- The Unpredictability of the Past: Memories of the Asia-Pacific War in U.S.-East Asian Relations ed. by Marc Gallicchio
Starting with the premise that “the so-called memory wars are a significant factor in current Asian affairs,” this collection of essays explores how collective memories of the Asia-Pacific War have influenced international relations among the United States, China, and Japan since 1945. As editor Marc Gallicchio also points out in his introduction, collective memories are often “culturally and politically sensitive, especially since what is remembered is crucial to a society’ identity and sense of self” (5). The volume’ title, “the unpredictability of the past” emphasizes a principle accepted by all the essayists: the constructed nature of memories and thus their inherent lability over time.
Emily Rosenberg’ opening essay examines the changeable nature of collective memories and their multifaceted dimensions. She analyzes a renewed American interest in Pearl Harbor in the decade before 9/11 in four contexts: the bilateral U.S.-Japan relations during the 1990s, the effusive celebration of World War II’ “the greatest generation”; the history wars over which narratives deserve official or mainstream acceptance; and the 2001 Hollywood spectacle, Pearl Harbor. In all contexts, she demonstrates how contemporary needs dictate interpretations of the past.
The next three essays explore how received notions of the past have shaped U.S. and Japanese officials in their policymaking toward the other nation. In their respective essays, Haruo Iguchi, Frank Ninkovich, and Takuya Sasaki argue that memories of a compatible relationship prior to war informed U.S. policymakers’ decisions about Japan after the war. Iguchi shows that both Bonner Fellers and Herbert Hoover believed that FDR had unnecessarily prolonged the war by not guaranteeing the preservation of the imperial institution. They would have agreed with Gar Alperowitz’ 1962 argument that the atomic bombs had been unnecessary to end the war, but ironically, their desire for the war’ quick end was the very same reason that according to Alperowitz had caused the Truman administration to drop the bombs: to prevent the Soviet entry into the war. Ninkovich starts with the conundrum of seemingly profound racial hatreds dissolving so quickly after the war. He does not think, as John Dower and others have suggested, that this phenomenon demonstrates that memories have been the “pliant instruments of geopolitics and interests.” Perhaps finding these interpretations unduly negative, Ninkovich emphasizes instead that U.S. postwar policy toward Japan was guided by a “liberal vision of global modernization”—a vision he must see as largely positive since he suggests that it has universal appeal and validation (87, 111). To be sure, the U.S. policies emanating from this vision worked superbly for most Japanese, but not necessarily for victims of its imperial aggression. This fact is acknowledged in the following essay by Sasaki, who not only mentions the “distress” of other Asians at Japan’ refusal to “face up squarely” to its past, but also reminds us that the former colonials of Chinese and Korean ancestry continue to face discrimination in Japan. Still, perhaps due to Sasaki’ positionality (and gratitude) as a Japanese, he can call the postwar U.S. policy to transform Japan into an affluent and liberal democratic society “a brilliant success” (129, 137).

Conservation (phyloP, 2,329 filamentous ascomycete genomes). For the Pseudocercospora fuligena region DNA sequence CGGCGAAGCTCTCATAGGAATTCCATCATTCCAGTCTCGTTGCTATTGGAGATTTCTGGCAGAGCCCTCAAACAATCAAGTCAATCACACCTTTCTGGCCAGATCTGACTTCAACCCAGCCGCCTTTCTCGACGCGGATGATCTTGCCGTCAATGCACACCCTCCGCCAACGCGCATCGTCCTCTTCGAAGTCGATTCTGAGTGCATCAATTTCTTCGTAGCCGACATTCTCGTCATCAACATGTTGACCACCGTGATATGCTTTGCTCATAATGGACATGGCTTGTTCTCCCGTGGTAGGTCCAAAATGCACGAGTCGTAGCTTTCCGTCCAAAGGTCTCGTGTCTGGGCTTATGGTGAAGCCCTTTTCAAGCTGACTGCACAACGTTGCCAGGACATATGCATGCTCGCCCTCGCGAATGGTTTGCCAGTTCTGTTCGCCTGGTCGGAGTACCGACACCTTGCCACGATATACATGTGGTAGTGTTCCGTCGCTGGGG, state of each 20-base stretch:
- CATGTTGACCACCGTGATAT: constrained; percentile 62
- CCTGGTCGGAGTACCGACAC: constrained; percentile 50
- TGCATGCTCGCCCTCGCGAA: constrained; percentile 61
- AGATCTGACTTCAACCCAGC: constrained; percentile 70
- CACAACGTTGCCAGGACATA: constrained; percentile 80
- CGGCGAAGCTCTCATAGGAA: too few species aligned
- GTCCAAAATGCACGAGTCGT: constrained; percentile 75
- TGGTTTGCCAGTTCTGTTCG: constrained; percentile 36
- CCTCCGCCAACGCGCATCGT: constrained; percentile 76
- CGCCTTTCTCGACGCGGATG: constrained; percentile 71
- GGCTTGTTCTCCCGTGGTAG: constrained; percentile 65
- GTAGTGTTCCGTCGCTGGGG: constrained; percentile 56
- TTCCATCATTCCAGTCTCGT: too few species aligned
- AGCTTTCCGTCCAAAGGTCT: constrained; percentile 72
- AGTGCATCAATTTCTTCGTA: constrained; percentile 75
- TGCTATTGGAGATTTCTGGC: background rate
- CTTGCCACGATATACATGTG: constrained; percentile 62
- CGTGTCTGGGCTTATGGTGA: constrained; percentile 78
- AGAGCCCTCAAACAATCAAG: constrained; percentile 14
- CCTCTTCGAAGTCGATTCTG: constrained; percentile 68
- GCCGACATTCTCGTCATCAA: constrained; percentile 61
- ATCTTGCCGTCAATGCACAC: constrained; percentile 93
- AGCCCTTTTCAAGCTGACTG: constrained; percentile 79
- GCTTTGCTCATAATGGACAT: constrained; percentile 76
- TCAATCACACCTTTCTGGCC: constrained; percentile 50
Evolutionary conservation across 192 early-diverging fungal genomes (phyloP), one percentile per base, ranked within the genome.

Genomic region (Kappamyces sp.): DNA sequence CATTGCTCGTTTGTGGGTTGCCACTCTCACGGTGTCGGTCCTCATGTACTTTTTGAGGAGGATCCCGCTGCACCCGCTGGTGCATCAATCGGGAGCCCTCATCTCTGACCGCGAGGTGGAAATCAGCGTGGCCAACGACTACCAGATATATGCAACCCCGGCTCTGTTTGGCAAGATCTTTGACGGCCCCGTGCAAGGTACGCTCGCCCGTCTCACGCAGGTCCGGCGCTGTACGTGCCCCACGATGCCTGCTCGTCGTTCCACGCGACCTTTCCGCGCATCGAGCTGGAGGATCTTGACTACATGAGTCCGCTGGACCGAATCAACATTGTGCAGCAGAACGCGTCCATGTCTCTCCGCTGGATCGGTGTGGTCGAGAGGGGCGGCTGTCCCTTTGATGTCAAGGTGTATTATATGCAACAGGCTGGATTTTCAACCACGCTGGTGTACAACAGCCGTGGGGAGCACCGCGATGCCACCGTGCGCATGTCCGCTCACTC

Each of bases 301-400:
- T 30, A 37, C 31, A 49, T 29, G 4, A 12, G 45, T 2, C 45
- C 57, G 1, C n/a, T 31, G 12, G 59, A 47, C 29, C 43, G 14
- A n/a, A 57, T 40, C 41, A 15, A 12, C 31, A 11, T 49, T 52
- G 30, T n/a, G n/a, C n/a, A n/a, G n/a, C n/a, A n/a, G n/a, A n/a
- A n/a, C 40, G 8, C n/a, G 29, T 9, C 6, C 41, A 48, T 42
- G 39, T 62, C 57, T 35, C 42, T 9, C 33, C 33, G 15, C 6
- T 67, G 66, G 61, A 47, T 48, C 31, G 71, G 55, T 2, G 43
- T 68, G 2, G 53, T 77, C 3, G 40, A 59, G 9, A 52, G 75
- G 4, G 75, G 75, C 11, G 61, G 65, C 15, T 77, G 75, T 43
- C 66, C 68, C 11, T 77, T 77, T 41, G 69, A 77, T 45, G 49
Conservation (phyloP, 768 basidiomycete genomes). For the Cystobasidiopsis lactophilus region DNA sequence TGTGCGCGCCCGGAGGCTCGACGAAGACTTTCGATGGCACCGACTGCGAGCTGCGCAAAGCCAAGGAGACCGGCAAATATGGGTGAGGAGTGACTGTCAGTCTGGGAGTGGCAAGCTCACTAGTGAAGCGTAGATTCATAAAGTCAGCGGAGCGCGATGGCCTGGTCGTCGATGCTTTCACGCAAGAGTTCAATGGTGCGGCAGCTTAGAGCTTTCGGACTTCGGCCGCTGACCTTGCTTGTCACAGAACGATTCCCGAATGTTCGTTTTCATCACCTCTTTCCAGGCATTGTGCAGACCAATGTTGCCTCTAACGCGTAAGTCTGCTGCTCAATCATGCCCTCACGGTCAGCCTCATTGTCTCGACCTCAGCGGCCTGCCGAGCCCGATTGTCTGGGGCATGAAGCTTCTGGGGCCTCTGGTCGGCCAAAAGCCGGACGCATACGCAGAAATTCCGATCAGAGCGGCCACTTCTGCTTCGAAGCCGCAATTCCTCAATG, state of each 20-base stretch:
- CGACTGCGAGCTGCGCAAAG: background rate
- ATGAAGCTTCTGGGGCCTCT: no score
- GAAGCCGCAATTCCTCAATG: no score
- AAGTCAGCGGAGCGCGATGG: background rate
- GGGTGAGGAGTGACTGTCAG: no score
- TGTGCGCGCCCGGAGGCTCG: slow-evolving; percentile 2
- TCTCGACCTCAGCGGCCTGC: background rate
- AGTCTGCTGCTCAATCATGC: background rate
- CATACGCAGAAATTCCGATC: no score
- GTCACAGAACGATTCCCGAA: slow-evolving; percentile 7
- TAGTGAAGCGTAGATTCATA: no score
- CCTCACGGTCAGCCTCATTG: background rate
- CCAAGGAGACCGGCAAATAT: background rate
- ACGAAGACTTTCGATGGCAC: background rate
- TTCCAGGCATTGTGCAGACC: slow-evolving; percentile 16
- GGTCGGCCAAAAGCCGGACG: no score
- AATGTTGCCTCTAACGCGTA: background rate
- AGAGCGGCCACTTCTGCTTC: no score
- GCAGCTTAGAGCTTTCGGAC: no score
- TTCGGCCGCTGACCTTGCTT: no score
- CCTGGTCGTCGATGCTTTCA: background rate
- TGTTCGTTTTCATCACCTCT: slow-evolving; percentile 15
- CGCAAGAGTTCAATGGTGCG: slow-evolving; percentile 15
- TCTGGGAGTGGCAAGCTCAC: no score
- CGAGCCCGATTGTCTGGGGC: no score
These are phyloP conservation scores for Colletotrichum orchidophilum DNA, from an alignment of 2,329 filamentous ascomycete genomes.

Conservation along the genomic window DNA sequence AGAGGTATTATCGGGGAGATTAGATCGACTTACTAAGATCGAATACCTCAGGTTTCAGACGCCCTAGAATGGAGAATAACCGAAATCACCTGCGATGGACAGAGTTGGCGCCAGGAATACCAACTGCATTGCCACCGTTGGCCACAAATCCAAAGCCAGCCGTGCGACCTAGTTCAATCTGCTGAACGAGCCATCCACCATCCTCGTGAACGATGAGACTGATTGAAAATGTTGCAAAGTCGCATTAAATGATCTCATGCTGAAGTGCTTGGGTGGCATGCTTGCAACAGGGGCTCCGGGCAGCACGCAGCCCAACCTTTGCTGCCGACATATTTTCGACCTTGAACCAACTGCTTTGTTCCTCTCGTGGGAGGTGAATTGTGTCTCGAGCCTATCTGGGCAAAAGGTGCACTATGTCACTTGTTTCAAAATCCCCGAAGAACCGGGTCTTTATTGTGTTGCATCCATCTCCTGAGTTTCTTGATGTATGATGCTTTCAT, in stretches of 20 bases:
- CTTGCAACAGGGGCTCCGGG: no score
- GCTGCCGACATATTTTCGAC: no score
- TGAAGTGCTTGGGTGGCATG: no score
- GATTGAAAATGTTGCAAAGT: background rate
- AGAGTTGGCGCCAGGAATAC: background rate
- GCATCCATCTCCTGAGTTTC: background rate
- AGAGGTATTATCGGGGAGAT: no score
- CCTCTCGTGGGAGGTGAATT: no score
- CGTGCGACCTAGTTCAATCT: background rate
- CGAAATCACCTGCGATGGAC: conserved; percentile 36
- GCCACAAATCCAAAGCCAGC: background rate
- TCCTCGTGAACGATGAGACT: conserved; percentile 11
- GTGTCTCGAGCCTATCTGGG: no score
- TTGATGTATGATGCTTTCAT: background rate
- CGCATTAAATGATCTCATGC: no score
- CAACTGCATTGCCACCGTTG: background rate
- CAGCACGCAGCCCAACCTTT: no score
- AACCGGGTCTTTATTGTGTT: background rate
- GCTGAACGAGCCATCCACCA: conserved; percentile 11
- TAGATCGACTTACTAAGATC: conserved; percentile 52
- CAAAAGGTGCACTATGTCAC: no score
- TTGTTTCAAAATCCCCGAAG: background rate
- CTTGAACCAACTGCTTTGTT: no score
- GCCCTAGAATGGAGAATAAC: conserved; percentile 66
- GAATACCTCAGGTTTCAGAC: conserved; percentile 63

The following group of three essays focuses on how memories of the war have been set in concrete through memorials and museums. Xiaohua Ma traces the politics of commemorating the Sino-Japanese War since the 1980s in war museums in the United States, Japan, and China. While these particular politics appear to be national in the Asian nations, they seem to be ethnic in the United States, where they primarily engage Asian American—largely Chinese American—activists. Ma notes a retrenchment in recent years that has revived wartime animosities, as the debates on apologies and Japanese war crimes demonstrate. For example, the conciliatory tone of war museums in China (the 9.18 Historical Museum) and Japan (Peace Osaka) during the early 1990s have now been minimized or challenged. Waldo...